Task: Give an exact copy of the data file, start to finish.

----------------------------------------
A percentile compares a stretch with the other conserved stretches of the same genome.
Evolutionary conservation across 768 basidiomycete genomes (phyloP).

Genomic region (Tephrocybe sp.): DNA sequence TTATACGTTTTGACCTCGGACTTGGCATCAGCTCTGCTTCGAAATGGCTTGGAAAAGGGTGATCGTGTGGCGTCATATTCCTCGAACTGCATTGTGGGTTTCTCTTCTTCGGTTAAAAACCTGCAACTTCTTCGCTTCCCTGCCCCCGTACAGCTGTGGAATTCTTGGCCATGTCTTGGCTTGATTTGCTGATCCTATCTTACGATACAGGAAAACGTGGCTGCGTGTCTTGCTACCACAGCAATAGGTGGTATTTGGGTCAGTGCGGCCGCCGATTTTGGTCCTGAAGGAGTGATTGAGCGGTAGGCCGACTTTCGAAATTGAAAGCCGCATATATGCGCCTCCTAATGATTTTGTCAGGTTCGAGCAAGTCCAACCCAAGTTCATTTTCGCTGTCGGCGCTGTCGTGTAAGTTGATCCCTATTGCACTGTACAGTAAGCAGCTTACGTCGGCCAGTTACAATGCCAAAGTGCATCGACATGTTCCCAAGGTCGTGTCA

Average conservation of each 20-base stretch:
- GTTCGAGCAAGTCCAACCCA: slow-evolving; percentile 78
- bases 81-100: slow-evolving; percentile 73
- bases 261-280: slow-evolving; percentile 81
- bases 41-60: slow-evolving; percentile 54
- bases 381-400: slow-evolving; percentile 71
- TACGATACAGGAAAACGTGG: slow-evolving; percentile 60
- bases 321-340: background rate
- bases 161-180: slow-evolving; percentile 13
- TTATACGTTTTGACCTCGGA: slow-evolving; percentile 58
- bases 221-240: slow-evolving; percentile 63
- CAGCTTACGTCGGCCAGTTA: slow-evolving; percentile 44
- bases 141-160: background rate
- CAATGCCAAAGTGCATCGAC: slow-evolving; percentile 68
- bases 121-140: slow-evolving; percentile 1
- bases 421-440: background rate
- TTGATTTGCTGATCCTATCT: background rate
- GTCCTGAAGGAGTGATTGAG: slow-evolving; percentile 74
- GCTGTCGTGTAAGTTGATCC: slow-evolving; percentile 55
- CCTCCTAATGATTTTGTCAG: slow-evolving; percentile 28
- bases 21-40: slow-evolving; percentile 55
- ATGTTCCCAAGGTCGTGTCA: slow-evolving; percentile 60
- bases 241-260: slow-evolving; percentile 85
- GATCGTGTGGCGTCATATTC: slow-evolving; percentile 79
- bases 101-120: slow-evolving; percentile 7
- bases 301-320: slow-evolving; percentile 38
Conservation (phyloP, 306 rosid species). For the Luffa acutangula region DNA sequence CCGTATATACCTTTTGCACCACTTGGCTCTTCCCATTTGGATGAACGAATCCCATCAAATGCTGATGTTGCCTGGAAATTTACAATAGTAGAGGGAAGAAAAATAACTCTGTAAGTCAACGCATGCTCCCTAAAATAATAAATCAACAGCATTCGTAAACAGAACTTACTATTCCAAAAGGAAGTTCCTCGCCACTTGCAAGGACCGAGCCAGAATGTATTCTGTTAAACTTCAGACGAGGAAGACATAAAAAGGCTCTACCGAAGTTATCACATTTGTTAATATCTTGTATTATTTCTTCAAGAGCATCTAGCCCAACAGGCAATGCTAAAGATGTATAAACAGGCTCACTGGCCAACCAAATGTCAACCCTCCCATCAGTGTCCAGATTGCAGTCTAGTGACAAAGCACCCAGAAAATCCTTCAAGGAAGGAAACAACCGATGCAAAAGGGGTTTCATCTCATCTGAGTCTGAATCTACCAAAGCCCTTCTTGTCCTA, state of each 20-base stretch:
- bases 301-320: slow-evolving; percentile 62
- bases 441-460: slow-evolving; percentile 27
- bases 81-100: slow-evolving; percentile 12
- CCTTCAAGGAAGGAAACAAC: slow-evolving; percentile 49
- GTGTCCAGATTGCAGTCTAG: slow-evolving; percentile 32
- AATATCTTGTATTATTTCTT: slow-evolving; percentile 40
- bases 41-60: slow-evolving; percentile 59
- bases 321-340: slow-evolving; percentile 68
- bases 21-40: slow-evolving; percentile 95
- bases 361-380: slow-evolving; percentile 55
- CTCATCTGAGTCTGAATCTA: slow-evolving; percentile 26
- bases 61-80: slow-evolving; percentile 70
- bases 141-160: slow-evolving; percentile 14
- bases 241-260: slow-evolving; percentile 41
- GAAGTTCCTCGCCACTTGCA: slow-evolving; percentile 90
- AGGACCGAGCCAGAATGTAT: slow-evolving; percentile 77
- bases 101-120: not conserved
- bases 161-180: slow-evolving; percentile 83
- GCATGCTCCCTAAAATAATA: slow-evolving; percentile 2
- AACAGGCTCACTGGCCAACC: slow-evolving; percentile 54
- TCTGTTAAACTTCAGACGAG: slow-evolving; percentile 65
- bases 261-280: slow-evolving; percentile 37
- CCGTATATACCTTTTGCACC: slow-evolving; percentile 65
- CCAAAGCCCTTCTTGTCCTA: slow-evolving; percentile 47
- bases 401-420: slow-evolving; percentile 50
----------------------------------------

A percentile compares a stretch with the other conserved stretches of the same genome.
Evolutionary conservation across 768 basidiomycete genomes (phyloP).

Genomic region (Tephrocybe sp.): DNA sequence TTATACGTTTTGACCTCGGACTTGGCATCAGCTCTGCTTCGAAATGGCTTGGAAAAGGGTGATCGTGTGGCGTCATATTCCTCGAACTGCATTGTGGGTTTCTCTTCTTCGGTTAAAAACCTGCAACTTCTTCGCTTCCCTGCCCCCGTACAGCTGTGGAATTCTTGGCCATGTCTTGGCTTGATTTGCTGATCCTATCTTACGATACAGGAAAACGTGGCTGCGTGTCTTGCTACCACAGCAATAGGTGGTATTTGGGTCAGTGCGGCCGCCGATTTTGGTCCTGAAGGAGTGATTGAGCGGTAGGCCGACTTTCGAAATTGAAAGCCGCATATATGCGCCTCCTAATGATTTTGTCAGGTTCGAGCAAGTCCAACCCAAGTTCATTTTCGCTGTCGGCGCTGTCGTGTAAGTTGATCCCTATTGCACTGTACAGTAAGCAGCTTACGTCGGCCAGTTACAATGCCAAAGTGCATCGACATGTTCCCAAGGTCGTGTCA

Average conservation of each 20-base stretch:
- GTTCGAGCAAGTCCAACCCA: slow-evolving; percentile 78
- bases 81-100: slow-evolving; percentile 73
- bases 261-280: slow-evolving; percentile 81
- bases 41-60: slow-evolving; percentile 54
- bases 381-400: slow-evolving; percentile 71
- TACGATACAGGAAAACGTGG: slow-evolving; percentile 60
- bases 321-340: background rate
- bases 161-180: slow-evolving; percentile 13
- TTATACGTTTTGACCTCGGA: slow-evolving; percentile 58
- bases 221-240: slow-evolving; percentile 63
- CAGCTTACGTCGGCCAGTTA: slow-evolving; percentile 44
- bases 141-160: background rate
- CAATGCCAAAGTGCATCGAC: slow-evolving; percentile 68
- bases 121-140: slow-evolving; percentile 1
- bases 421-440: background rate
- TTGATTTGCTGATCCTATCT: background rate
- GTCCTGAAGGAGTGATTGAG: slow-evolving; percentile 74
- GCTGTCGTGTAAGTTGATCC: slow-evolving; percentile 55
- CCTCCTAATGATTTTGTCAG: slow-evolving; percentile 28
- bases 21-40: slow-evolving; percentile 55
- ATGTTCCCAAGGTCGTGTCA: slow-evolving; percentile 60
- bases 241-260: slow-evolving; percentile 85
- GATCGTGTGGCGTCATATTC: slow-evolving; percentile 79
- bases 101-120: slow-evolving; percentile 7
- bases 301-320: slow-evolving; percentile 38
Conservation (phyloP, 306 rosid species). For the Luffa acutangula region DNA sequence CCGTATATACCTTTTGCACCACTTGGCTCTTCCCATTTGGATGAACGAATCCCATCAAATGCTGATGTTGCCTGGAAATTTACAATAGTAGAGGGAAGAAAAATAACTCTGTAAGTCAACGCATGCTCCCTAAAATAATAAATCAACAGCATTCGTAAACAGAACTTACTATTCCAAAAGGAAGTTCCTCGCCACTTGCAAGGACCGAGCCAGAATGTATTCTGTTAAACTTCAGACGAGGAAGACATAAAAAGGCTCTACCGAAGTTATCACATTTGTTAATATCTTGTATTATTTCTTCAAGAGCATCTAGCCCAACAGGCAATGCTAAAGATGTATAAACAGGCTCACTGGCCAACCAAATGTCAACCCTCCCATCAGTGTCCAGATTGCAGTCTAGTGACAAAGCACCCAGAAAATCCTTCAAGGAAGGAAACAACCGATGCAAAAGGGGTTTCATCTCATCTGAGTCTGAATCTACCAAAGCCCTTCTTGTCCTA, state of each 20-base stretch:
- bases 301-320: slow-evolving; percentile 62
- bases 441-460: slow-evolving; percentile 27
- bases 81-100: slow-evolving; percentile 12
- CCTTCAAGGAAGGAAACAAC: slow-evolving; percentile 49
- GTGTCCAGATTGCAGTCTAG: slow-evolving; percentile 32
- AATATCTTGTATTATTTCTT: slow-evolving; percentile 40
- bases 41-60: slow-evolving; percentile 59
- bases 321-340: slow-evolving; percentile 68
- bases 21-40: slow-evolving; percentile 95
- bases 361-380: slow-evolving; percentile 55
- CTCATCTGAGTCTGAATCTA: slow-evolving; percentile 26
- bases 61-80: slow-evolving; percentile 70
- bases 141-160: slow-evolving; percentile 14
- bases 241-260: slow-evolving; percentile 41
- GAAGTTCCTCGCCACTTGCA: slow-evolving; percentile 90
- AGGACCGAGCCAGAATGTAT: slow-evolving; percentile 77
- bases 101-120: not conserved
- bases 161-180: slow-evolving; percentile 83
- GCATGCTCCCTAAAATAATA: slow-evolving; percentile 2
- AACAGGCTCACTGGCCAACC: slow-evolving; percentile 54
- TCTGTTAAACTTCAGACGAG: slow-evolving; percentile 65
- bases 261-280: slow-evolving; percentile 37
- CCGTATATACCTTTTGCACC: slow-evolving; percentile 65
- CCAAAGCCCTTCTTGTCCTA: slow-evolving; percentile 47
- bases 401-420: slow-evolving; percentile 50